Ceridian's Executive Consultant Jim O'Connell spoke to a group of more than 150 customers and prospects in New York City on Nov. 15, 2012, at the Ceridian Takes Manhattan event. Always an audience favorite, O'Connell discussed the status quo election results and the impact they will have on employer compliance responsibilities. 

Election 2012: What the results mean for compliance

jim-oconnell.jpgCeridian's Executive Consultant Jim O'Connell spoke to a group of more than 150 customers and prospects in New York City on Nov. 15, 2012, at the Ceridian Takes Manhattan event. Always an audience favorite, O'Connell discussed the status quo election results and the impact they will have on employer compliance responsibilities.

Health care reform

O'Connell said, "President Obama's re-election cements PPACA. Like FLSA, Medicare, ERISA, etc., it can be amended, but it is permanent law." Implementation of the law will continue to move forward, but we could see delays, he said, as obstacles are encountered and details worked out.

This implementation process will translate into continuing compliance uncertainty and challenges for employers. For example, the following employer compliance milestones are looming on the horizon:

  • W-2 reporting of employer-sponsored health coverage value for 2012 (2013)
  • Annual limit on employee FSA contributions (2013)
  • Additional Medicare tax on wages in excess of $200,000 (2013)
  • Employer "Play or Pay" mandate (2014)

The "Play or Pay" mandate, O'Connell said, will leave employers with a difficult choice: Do you want to play by offering minimum essential health coverage to full-time employees that meets both affordability and actuarial value tests, or refer employees to the state's health insurance exchange for coverage and pay a penalty? Remember, employer plans must be both affordable and of minimum actuarial value.

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A third option some employers may consider, O'Connell said, is to limit their hourly employees to less than 30 hours per week to address the "Play or Pay" mandate. Also, continuing the cost-containment trend of the last few years, we can expect more employers to shift to defined contribution-type health plans, similar to a 401(k), or to consumer-directed health care, such as a high-deductible health plan paired with a health savings account (HSA).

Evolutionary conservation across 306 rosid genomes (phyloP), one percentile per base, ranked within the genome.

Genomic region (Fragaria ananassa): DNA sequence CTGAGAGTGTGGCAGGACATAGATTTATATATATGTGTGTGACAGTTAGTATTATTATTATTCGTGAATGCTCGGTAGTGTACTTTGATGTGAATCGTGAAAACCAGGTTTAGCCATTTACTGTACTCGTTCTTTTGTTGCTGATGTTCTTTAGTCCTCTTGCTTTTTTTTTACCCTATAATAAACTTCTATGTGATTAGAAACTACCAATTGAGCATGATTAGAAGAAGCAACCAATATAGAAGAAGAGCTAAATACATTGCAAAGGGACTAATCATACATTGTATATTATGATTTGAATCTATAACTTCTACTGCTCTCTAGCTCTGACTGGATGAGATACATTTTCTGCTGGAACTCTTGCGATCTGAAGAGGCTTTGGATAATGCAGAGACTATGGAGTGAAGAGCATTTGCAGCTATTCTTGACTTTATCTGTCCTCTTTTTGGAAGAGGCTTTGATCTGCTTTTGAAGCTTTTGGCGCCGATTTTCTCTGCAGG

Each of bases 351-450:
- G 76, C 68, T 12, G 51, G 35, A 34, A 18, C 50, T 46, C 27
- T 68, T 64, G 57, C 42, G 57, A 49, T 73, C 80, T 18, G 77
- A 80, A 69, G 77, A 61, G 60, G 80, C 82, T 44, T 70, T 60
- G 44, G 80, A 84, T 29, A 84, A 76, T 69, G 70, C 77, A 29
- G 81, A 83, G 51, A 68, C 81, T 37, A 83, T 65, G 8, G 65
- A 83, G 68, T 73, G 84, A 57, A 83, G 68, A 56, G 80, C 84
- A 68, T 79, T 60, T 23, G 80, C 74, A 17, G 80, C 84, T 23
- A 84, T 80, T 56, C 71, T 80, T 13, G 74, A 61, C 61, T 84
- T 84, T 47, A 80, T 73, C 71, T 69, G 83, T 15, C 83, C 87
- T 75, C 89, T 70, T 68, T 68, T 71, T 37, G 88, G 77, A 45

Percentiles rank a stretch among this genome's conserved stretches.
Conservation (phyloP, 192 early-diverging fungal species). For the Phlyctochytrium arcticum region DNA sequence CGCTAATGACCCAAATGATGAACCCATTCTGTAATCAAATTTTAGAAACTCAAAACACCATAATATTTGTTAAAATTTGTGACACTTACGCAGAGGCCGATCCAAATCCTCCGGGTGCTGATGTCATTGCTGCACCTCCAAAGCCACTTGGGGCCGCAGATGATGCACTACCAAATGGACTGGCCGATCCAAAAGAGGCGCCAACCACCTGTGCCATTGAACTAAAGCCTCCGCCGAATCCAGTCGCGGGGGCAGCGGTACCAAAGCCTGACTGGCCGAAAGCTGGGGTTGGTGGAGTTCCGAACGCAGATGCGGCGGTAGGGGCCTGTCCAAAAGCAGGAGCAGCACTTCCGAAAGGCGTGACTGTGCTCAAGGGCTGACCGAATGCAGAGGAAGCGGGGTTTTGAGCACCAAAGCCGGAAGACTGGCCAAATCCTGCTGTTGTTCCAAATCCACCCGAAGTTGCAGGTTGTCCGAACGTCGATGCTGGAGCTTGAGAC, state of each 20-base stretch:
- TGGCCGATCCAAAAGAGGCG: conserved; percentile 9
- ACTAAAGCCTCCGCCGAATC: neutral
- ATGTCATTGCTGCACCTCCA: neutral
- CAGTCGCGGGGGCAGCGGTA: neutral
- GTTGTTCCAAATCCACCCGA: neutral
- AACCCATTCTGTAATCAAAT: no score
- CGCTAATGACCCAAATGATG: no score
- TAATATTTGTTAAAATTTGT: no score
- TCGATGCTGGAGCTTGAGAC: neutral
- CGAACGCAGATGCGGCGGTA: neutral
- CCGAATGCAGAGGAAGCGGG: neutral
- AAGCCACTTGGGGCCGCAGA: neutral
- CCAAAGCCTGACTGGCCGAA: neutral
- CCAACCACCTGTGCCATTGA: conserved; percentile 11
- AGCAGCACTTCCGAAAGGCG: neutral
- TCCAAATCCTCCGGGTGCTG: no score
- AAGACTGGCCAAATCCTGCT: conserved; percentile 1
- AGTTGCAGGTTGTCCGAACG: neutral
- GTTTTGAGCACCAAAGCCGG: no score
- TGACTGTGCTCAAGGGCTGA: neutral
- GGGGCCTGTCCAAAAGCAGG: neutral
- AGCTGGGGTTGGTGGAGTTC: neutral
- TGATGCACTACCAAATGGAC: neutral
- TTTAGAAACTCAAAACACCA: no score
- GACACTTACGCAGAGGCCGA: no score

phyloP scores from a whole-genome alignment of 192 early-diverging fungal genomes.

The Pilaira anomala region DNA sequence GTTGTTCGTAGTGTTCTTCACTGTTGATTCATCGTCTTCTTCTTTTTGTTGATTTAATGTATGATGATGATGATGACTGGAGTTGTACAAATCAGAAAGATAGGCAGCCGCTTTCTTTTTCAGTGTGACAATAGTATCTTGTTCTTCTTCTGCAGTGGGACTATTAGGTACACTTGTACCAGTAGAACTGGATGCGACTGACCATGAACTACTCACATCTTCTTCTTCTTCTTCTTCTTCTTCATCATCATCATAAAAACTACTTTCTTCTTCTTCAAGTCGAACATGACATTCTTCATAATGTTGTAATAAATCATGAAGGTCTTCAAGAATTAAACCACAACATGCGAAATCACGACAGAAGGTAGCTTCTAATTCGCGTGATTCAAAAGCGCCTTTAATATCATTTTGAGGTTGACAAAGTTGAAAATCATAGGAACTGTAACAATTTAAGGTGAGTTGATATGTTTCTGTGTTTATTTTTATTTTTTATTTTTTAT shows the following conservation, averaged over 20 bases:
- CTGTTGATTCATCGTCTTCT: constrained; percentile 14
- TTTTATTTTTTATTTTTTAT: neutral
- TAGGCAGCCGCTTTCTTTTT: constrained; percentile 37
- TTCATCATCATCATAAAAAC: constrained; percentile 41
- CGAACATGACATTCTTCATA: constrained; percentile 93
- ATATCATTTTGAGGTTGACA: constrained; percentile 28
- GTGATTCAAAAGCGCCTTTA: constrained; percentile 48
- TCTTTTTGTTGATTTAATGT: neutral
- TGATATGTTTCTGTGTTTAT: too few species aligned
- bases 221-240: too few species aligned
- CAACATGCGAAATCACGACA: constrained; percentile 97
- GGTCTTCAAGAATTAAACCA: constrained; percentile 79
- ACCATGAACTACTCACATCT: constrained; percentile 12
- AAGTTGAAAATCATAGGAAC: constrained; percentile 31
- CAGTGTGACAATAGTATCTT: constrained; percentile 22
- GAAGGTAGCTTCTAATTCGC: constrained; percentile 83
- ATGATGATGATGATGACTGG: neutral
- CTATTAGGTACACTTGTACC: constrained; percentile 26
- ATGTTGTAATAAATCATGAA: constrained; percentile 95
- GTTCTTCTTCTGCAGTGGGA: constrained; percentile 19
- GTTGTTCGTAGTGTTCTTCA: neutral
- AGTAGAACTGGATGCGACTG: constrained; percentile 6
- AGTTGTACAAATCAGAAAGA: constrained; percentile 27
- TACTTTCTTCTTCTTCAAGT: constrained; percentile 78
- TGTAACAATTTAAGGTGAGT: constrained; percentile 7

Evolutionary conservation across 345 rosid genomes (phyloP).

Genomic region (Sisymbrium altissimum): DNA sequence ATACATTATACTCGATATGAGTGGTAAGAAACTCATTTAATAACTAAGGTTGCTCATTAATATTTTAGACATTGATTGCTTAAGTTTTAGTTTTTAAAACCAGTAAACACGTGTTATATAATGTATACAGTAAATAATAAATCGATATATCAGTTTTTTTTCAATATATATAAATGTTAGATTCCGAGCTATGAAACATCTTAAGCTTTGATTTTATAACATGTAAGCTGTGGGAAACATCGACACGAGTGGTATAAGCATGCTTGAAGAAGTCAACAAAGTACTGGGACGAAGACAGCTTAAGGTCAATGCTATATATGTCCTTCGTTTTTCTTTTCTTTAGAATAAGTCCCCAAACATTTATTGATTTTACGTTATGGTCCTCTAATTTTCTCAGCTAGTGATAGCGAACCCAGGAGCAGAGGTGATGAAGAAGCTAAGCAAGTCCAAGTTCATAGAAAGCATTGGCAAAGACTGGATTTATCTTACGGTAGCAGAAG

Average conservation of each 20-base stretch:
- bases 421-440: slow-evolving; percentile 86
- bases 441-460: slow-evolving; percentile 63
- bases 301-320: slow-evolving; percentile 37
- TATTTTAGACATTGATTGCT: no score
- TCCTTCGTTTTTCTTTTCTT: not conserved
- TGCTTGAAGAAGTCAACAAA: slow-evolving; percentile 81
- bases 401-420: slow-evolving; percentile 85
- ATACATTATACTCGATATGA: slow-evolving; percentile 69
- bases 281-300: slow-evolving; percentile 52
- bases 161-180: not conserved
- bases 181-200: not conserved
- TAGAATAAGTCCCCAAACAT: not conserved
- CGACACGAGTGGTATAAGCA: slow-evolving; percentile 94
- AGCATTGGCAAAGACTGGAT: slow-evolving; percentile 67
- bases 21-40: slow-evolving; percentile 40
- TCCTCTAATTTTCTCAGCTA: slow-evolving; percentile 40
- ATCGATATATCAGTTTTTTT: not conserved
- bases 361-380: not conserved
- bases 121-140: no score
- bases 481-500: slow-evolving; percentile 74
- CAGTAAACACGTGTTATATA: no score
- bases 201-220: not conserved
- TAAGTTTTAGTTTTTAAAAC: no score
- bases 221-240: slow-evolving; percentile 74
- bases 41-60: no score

The bottom line is, while employers can expect increased compliance challenges, they will also have benefit design options under health care reform.

The fiscal cliff

Due to a $1.1 trillion FY 2012 budget deficit and exploding public debt, the United States government is in the midst of a fiscal crisis. Like Thelma and Louise, the U.S. is about to drive off of a huge cliff on Jan. 1, 2013 — the "fiscal cliff" we keep hearing about.

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O'Connell said the fiscal cliff is comprised of $668 billion in increased taxes and mandatory spending cuts, including the expiration of Bush-era income tax rates and the expiration of the 2011-2012 payroll tax holiday.

This crisis may force Congress to attempt a "grand bargain" — a comprehensive deficit reduction plan to reduce projected annual deficits over time by cutting entitlement spending and reforming the complicated U.S. Tax Code, including eliminating or curtailing tax incentives, loopholes, deductions and exclusions while possibly lowering middle income tax rates. O'Connell believes there could be a short-term extension of the fiscal cliff to give the new Congress time to reach a bargain by mid-2013. But, he said, "It will take extraordinary political leadership and a new bipartisan spirit to reach a grand bargain."

O'Connell said that a grand bargain could have a big effect on employer-sponsored health and retirement benefits, because as the largest sources of foregone tax revenue, these are prime targets for tax reform. Tax exclusions for benefits could be capped at a certain dollar amount or percentage, or could be replaced by tax credits. Either scenario would involve significant new employer compliance obligations.

For more information:

  • Visit Jim O'Connell's HR Legislation blog
  • Review a health care reform checklist
  • Read a health care reform compliance Q&A with Jim O'Connell